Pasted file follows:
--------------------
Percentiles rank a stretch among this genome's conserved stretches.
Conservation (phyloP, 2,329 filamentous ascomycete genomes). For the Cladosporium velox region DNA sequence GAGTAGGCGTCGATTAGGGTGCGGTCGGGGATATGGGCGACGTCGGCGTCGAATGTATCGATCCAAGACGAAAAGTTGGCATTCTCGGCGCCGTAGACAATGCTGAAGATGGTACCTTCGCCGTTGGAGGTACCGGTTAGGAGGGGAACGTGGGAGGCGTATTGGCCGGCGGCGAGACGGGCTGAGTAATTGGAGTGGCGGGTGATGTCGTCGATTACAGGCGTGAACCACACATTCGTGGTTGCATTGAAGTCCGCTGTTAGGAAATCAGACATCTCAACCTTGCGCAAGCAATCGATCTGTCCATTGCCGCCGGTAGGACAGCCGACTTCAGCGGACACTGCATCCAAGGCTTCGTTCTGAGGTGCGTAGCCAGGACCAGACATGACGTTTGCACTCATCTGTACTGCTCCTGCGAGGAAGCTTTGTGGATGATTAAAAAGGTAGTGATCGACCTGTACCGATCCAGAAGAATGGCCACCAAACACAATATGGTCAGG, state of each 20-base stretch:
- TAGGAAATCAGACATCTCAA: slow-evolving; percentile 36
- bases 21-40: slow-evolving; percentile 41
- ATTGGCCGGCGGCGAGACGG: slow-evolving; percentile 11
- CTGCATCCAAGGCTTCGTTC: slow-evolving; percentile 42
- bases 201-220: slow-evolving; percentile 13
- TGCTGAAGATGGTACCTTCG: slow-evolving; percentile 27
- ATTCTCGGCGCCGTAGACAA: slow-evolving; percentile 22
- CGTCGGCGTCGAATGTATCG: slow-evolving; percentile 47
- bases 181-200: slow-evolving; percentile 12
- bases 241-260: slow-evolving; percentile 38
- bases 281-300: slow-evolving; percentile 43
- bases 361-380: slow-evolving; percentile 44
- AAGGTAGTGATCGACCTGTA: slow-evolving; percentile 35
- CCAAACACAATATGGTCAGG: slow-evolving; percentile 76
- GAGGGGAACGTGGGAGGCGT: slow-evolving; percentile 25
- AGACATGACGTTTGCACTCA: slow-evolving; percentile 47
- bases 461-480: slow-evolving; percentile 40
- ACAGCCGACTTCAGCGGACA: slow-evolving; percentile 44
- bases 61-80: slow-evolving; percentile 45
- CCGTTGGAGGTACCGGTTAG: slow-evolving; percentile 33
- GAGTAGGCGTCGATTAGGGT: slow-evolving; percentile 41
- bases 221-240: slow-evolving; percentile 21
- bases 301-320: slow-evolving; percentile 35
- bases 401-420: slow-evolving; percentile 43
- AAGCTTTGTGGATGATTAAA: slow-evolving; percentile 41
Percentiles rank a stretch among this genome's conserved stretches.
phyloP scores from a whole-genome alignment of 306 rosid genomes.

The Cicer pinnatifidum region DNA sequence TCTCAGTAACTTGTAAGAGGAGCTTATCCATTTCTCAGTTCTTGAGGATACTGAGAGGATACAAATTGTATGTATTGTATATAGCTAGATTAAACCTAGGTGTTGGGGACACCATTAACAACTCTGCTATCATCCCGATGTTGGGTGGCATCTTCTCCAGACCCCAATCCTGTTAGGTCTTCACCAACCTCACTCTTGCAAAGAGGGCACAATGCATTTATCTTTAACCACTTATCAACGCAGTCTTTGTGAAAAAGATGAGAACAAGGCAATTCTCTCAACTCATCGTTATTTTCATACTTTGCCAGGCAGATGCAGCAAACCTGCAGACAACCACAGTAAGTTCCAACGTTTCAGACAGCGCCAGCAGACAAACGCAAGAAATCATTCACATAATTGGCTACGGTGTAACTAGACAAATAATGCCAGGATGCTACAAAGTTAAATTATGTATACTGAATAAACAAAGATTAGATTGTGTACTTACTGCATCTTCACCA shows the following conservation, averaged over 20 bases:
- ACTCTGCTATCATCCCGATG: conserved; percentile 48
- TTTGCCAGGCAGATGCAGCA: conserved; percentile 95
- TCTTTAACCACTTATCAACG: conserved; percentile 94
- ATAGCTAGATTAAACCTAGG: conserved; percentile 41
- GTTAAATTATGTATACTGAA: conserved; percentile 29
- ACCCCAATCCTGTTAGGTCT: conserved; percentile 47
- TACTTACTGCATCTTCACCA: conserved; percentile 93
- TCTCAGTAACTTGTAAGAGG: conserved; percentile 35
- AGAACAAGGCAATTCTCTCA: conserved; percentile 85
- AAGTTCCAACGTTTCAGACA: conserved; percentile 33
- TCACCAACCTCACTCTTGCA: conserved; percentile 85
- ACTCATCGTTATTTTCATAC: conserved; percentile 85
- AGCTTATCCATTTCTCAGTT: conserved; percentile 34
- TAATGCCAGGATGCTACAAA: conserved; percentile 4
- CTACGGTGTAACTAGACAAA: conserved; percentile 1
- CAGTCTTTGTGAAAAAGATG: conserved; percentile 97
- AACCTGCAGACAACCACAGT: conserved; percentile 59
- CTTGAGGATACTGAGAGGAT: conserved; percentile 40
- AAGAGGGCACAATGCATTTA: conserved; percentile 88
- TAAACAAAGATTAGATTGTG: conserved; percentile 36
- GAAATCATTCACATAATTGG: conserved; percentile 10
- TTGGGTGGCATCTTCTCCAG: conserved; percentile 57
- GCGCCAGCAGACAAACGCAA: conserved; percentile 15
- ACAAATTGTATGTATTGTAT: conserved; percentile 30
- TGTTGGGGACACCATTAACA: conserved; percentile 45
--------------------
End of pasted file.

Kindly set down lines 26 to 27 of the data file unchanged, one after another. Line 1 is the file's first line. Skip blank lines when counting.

- bases 401-420: slow-evolving; percentile 43
- AAGCTTTGTGGATGATTAAA: slow-evolving; percentile 41